Use this URL to cite or link to this record in EThOS: http://ethos.bl.uk/OrderDetails.do?uin=uk.bl.ethos.602460
Title: Adherence to treatment in bronchiectasis
Author: McCullough , Amanda Rachel
Awarding Body: Queen's University Belfast
Current Institution: Queen's University Belfast
Date of Award: 2013
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Abstract:
Introduction: Patients with bronchiectasis infected with Pseudomonas aeruginosa are prescribed a complex treatment regimen. Current bronchiectasis guidelines recognise that adherence to treatment is important in this patient group but no published studies have determined the level of adherence to treatment in this population. Therefore, the overall aims of this thesis were to determine rates of adherence to treatment, explore factors influencing adherence to treatment and to determine associations between adherence to treatment and healthcare outcomes amongst patients with bronchiectasis infected with P. aeruginosa. Methods: Two studies were undertaken to meet these aims: a one year prospective study to determine the level of adherence to treatment in patients with bronchiectasis infected with P. aeruginosa and those factors' associated with adherence, and a qualitative study using semi-structured interviews to gain an in-depth understanding of patients' views on adherence to treatment in bronchiectasis. Results: Adherence was measured using self-report and prescription refill history for 75 patients with bronchiectasis infected with P. aeruginosa, recruited from four Trusts, and findings illustrated that between 41 % and 53% of participants were adherent (completed 2::80% of prescribed treatment) to airway clearance and medicines for bronchiectasis, respectively. Age, number of prescribed medicines, Beliefs about Medicines Questionnaire (BMQ) scores and Quality of Life-Bronchiectasis (QOL-B) scores were associated with adherence to treatment, although, the individual factors varied by treatment type. Being categorised as adherent to inhaled antibiotics was associated with a lower pulmonary exacerbation frequency and higher overall total healthcare costs. Four key themes (beliefs about treatment, practicalities of treatment, trust in healthcare professionals and acceptance of disease and treatment) emerged from the qualitative interviews with patients and were used to develop a conceptual model of factors influencing decision-making about adherence to treatment in patients with bronchiectasis. This model described how patients made conscious decisions about adherence to treatment by weighing up a combination of barriers and motivators to adherence for each treatment. Conclusion: Findings indicated that adherence to treatment is a problem in bronchiectasis and that patients made conscious decisions about adherence to treatment. These findings provide the theoretical basis from which to develop an intervention to improve adherence to treatment in patients with bronchiectasis.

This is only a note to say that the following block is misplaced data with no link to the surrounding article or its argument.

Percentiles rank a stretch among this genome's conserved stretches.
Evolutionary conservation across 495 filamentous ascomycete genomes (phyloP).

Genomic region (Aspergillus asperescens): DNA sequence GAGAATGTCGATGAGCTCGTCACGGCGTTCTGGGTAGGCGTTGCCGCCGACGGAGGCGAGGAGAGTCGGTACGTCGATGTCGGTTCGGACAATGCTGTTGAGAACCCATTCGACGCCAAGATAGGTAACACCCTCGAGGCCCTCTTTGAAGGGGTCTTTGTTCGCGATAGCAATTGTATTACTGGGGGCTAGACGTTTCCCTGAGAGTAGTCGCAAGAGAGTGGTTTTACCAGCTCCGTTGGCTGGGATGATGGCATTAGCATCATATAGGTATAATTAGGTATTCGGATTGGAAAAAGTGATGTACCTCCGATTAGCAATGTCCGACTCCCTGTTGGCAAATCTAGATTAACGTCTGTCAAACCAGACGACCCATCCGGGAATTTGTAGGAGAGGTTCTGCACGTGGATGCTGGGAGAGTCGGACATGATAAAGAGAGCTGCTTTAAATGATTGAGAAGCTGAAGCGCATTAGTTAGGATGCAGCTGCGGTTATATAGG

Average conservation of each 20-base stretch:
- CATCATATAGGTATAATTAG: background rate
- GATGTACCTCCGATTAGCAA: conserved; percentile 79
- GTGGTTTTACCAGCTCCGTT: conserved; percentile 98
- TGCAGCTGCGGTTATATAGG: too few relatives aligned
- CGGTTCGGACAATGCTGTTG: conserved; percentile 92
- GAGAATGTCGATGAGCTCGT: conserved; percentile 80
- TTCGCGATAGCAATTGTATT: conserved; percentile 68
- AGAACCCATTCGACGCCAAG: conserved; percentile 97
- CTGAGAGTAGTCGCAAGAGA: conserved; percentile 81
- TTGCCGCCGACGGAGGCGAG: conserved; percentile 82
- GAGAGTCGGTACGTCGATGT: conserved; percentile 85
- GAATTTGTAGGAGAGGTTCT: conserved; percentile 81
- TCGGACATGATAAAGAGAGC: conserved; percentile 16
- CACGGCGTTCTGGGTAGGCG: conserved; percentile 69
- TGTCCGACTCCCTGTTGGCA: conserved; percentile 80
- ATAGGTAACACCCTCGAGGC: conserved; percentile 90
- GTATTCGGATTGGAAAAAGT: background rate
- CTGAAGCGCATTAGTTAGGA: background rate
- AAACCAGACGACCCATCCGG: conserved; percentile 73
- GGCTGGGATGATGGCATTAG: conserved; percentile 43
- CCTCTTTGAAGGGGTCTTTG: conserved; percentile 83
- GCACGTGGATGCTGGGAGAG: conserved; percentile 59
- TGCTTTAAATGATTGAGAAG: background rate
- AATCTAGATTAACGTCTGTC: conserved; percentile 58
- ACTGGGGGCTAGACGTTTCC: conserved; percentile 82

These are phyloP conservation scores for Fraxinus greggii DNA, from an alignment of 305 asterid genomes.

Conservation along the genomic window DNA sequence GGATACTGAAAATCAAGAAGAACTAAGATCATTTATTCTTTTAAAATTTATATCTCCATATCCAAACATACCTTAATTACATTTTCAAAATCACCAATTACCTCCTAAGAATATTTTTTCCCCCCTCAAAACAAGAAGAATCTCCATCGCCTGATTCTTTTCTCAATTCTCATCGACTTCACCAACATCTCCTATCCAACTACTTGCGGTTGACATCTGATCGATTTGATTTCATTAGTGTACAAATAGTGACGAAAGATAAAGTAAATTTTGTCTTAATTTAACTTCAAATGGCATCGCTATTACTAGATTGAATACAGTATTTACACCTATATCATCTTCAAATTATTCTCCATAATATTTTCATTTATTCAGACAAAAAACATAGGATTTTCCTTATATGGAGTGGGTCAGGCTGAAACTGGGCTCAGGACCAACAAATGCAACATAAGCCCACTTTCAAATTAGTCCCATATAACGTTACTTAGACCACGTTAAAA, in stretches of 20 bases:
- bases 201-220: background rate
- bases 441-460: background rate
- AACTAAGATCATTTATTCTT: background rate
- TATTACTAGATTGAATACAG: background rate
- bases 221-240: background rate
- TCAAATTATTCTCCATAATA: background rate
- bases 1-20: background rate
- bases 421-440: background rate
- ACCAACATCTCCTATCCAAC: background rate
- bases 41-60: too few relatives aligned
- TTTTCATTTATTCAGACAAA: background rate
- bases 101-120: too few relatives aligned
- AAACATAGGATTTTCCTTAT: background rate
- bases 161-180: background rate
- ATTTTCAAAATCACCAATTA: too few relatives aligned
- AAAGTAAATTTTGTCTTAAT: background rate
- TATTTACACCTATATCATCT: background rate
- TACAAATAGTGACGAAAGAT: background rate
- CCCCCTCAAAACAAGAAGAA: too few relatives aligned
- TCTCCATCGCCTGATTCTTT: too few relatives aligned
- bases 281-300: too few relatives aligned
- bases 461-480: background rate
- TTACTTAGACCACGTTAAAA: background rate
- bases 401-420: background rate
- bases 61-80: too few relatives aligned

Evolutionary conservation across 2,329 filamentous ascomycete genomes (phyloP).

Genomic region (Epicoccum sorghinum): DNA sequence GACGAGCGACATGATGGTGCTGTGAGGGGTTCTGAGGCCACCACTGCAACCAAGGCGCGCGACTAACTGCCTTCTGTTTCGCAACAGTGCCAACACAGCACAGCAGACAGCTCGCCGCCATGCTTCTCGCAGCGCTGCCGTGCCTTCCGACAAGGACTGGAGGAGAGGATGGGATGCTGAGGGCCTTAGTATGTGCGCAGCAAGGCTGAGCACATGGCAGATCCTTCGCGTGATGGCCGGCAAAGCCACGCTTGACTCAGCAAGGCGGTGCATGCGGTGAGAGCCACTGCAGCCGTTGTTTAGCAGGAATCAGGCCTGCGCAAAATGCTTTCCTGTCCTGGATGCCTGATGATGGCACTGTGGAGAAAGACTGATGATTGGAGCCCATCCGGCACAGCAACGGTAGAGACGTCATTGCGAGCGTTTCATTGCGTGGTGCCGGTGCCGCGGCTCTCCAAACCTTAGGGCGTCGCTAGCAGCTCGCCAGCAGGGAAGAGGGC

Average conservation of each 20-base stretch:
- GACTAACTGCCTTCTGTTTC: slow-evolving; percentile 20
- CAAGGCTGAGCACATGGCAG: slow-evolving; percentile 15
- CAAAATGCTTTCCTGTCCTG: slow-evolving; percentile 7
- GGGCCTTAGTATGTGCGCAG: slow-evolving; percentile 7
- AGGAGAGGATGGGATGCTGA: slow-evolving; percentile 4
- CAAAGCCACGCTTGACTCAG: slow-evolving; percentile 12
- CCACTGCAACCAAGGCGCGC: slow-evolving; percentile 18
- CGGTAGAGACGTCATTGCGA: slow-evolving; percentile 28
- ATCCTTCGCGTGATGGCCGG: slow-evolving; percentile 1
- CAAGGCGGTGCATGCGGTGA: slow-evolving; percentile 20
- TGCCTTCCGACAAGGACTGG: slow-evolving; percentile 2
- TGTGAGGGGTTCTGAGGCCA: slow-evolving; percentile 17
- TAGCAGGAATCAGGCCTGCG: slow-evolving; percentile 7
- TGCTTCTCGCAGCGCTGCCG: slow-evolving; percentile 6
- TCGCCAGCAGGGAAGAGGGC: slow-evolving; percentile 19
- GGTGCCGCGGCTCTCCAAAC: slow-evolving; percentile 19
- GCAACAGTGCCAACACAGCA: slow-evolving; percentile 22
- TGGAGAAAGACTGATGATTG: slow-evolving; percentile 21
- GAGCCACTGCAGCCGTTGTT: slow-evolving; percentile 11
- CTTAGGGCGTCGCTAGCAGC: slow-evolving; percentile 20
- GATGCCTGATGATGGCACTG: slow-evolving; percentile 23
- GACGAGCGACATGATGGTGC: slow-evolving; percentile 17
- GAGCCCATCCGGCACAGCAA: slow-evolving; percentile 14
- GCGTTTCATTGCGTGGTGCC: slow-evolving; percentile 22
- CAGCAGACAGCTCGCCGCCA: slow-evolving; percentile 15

Supervisor: Not available Sponsor: Not available
Qualification Name: Thesis (Ph.D.) Qualification Level: Doctoral
EThOS ID: uk.bl.ethos.602460  DOI: Not available
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